The analysis by Our Scottish Future claims that schemes set up by the UK and Scottish governments to support 18 to 24-year-olds into work are yet to have a major impact and warns of a youth unemployment crisis.
The report claims the UK Government’s Kickstart programme, which was designed to create 250,000 paid work placements for young people across the UK, has only created 4,400 job starts so far in Scotland – though the government states the number is 5,600.
Meanwhile the Scottish Government’s Scottish Young Person's Guarantee – launched last year and designed to ensure every 16-24-year-old was in work, education, training or volunteer work over the next two years as well as to create 24,000 jobs and opportunities – had, by June, only signed up 45 employers to partner the scheme.
While the report welcomes the funding and action by both governments – the Scottish Government’s £60 million scheme is to receive a further £70m according to the latest Programme for Government – it says “a lack of co-ordination” between the two is damaging their chances of success.
The paper says the official Labour Force Survey figure of 32,000 unemployed under-25s in Scotland also “significantly underplays the true scale of Scotland’s youth unemployment crisis” and warns the number will increase once furlough ends.
It argues: “In reality, we face perhaps a minimum of 42,000 unemployed young people across Scotland, up to a further 10,000 more classified as NEET (not in education, employment or training), with the potential for this to rise over 70,000 total in the coming months.”
The report recommends the Scottish Government examine the feasibility of a Scottish Public Sector Guarantee for every under-25-year-old without a job and that UK government departments, Scottish Government and local authorities convene a joint taskforce to set out a shared plan of action.
In the paper Glasgow University’s Professor Ronnie MacDonald, said: “Various high-profile government policy initiatives are not yet having the impact that was initially hoped for, nor acting with the urgency the crisis requires.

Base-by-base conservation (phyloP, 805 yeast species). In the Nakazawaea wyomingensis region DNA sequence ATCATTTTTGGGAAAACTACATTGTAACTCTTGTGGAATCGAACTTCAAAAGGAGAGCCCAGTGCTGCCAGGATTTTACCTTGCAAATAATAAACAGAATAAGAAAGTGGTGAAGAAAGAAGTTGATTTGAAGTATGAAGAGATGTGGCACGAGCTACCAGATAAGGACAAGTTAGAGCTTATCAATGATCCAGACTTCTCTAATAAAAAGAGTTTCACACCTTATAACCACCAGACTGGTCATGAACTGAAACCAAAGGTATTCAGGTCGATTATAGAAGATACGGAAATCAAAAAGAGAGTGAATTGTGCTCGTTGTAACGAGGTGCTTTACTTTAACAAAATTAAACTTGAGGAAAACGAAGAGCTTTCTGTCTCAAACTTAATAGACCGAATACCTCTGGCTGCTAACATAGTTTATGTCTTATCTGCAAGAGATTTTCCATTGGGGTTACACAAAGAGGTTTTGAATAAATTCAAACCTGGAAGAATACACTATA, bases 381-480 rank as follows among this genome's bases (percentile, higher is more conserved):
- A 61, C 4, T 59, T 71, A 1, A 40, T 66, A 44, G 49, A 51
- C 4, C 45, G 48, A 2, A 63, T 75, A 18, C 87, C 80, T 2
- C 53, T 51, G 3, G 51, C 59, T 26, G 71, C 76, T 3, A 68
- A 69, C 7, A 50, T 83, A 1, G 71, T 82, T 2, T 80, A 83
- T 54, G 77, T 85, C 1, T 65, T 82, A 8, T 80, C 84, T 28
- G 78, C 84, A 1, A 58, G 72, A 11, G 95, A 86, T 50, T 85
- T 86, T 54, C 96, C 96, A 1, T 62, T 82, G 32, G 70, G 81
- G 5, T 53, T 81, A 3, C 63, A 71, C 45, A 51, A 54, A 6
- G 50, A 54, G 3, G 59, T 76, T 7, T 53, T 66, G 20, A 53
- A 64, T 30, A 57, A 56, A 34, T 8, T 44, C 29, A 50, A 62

"The governments in London and Edinburgh must now come together to plan an integrated approach so that young people are not left behind once again.
“Our report sets out recommendations on how to do so – centred around a genuine Youth Jobs Guarantee which does what it says: guarantees that every young person who wants to work gets to work this autumn. We also call for reform of longer-term employment support.”
Scotland’s minister for Youth Employment Jamie Hepburn said the government was “determined to do everything we can” to support young people.
He added: “Latest figures show the proportion of young people participating in education, training or employment, is at a record high. However, it is crucial we continue to build on this, by providing a range of opportunities through our Young Person’s Guarantee.”
He said the government was also working with councils, the third sector and businesses to support the delivery of Kickstart and with the DWP “to understand the anticipated impact of the scheme’s closure.”
A UK Government spokesperson said it was “investing directly in Scotland’s communities” through its Plan for Jobs, the £21.7m JETS programme “which has helped over 4,000 Scots who lost jobs in the pandemic get back on the road to work.”
He added more than 5,600 young people have started Kickstart jobs in Scotland.